Kitchen Table Talk is a forum consisting of a small group of Official Opposition MLAs who each week, get together to talk through a legislative policy issue. As part of the process, a short commentary is compiled and then edited. The editorial committee members include GRANT HUNTER, Cardston-Taber-Warner; RICK STRANKMAN, Drumheller-Stettler; DON MACINTYRE, Innisfail-Sylvan Lake; and DAVE SCHNEIDER, Little Bow.
This past week, two members of the Notley government made public statements about spending and debt. The first came from Finance Minister Joe Ceci, who indicated that the government is going to spend $8-$9 billion more this year than it will collect in taxes, fees, and royalties. Wildrose Finance Critic Derek Fildebrandt said his calculations put the shortfall at $9.1 billion. Overall, Ceci said, the NDP plans to spend more than $50 billion.
No Alberta government has ever spent $50 billion. As recently as the fiscal year ending in 2007, provincial spending was less than $30 billion. The interest on provincial debt will cost taxpayers over $800 million this year.
When politicians and the news media start talking about the millions and billions that are being spent, borrowed, or sometimes wasted, many of us get lost in the numbers. Most Canadians don’t write million-dollar cheques. Individuals and their families buy farms, businesses, and homes—but not regularly. And very few of us even know anyone capable of writing a billion-dollar cheque.
The gap between spending a million and spending a billion is enormous. If a government department is spending at the rate of a dollar a minute, it takes 23 months to plough through a million dollars. Spending a billion dollars at the same rate would take 1,900 years. And remember, Alberta’s NDP government is running a one-year shortfall of $9.1 billion. At the rate of a dollar a minute, it would take 17,000 years to eat through that much money. At $100 per minute, it would take 170 years.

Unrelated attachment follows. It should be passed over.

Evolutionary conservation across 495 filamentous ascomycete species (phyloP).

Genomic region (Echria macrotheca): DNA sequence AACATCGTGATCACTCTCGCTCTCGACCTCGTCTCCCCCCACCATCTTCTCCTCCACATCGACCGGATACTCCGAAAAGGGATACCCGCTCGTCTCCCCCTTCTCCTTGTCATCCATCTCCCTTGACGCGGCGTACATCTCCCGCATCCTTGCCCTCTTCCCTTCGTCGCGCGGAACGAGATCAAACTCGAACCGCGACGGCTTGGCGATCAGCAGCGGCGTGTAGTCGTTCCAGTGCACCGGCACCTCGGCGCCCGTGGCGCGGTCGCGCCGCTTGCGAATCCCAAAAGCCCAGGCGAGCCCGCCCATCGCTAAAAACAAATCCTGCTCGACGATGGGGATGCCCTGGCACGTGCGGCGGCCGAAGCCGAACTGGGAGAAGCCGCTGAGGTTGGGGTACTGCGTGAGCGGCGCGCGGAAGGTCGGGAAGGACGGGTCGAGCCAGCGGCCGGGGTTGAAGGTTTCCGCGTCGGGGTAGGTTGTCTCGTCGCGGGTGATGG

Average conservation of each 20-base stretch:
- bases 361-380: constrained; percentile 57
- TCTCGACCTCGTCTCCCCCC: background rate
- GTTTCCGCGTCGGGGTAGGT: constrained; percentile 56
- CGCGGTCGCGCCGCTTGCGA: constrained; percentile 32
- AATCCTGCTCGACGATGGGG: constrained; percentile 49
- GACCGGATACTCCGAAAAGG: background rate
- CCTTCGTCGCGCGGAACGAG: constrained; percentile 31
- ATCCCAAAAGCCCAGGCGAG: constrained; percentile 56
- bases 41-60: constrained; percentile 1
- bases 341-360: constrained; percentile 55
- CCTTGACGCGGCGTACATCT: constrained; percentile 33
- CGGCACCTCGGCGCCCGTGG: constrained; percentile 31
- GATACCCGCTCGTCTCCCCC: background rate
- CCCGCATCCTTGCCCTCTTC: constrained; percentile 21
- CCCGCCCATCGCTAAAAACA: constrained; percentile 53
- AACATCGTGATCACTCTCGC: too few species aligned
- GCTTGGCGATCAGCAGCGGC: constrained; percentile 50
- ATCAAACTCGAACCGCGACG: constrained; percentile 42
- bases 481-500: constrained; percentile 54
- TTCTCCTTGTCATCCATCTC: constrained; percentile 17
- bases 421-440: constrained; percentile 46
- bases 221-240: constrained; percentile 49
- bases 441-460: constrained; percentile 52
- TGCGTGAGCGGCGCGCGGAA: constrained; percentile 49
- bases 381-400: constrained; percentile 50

The one thing Minister Ceci never mentioned is that Alberta’s government has grown way too expensive. This year, the NDP will spend nearly $50,000 for every family of four in the province. (The actual number is calculated at $48,112.16.) Yet according to Ceci, there is absolutely no way that the Notley government will trim the size of Alberta’s civil service. Apparently, he thinks a top-heavy government should cause every Alberta taxpayer to heave a sigh of relief.
The second statement made this week about government spending and debt was trumpeted by Bruce Hinkley, the NDP MLA from Wetaskiwin-Camrose. Hinkley said that ordinary people get mortgages to buy homes (and think it’s an okay thing to do), so why shouldn’t the Notley government go into debt to spend money on programs.
Hinkley looks right past the fact that government debt and mortgages are worlds apart. When families obtain a mortgage they gain ownership of an asset that generally increases in value. Monthly payments build equity and pile up net worth. The property can be sold and converted to cash. Parents and grandparents can use the equity to pay for retirement, or else leave it to their estate. Their beneficiaries receive the accumulated value of the asset.
When governments borrow and spend, there’s no marketable asset. There’s only debt. It’s like using a credit card to buy pizza. Even when governments borrow to spend on bridges and highways rather than programs, the debt is still not connected to a marketable asset. It’s a liability. Mortgages can be liquidated. Houses can be sold. Who buys used government bridges and worn-out highways?
All things considered, it is irresponsible for the NDP to claim that government debt is the same thing as a home mortgage. It’s not. To view information resources for this commentary: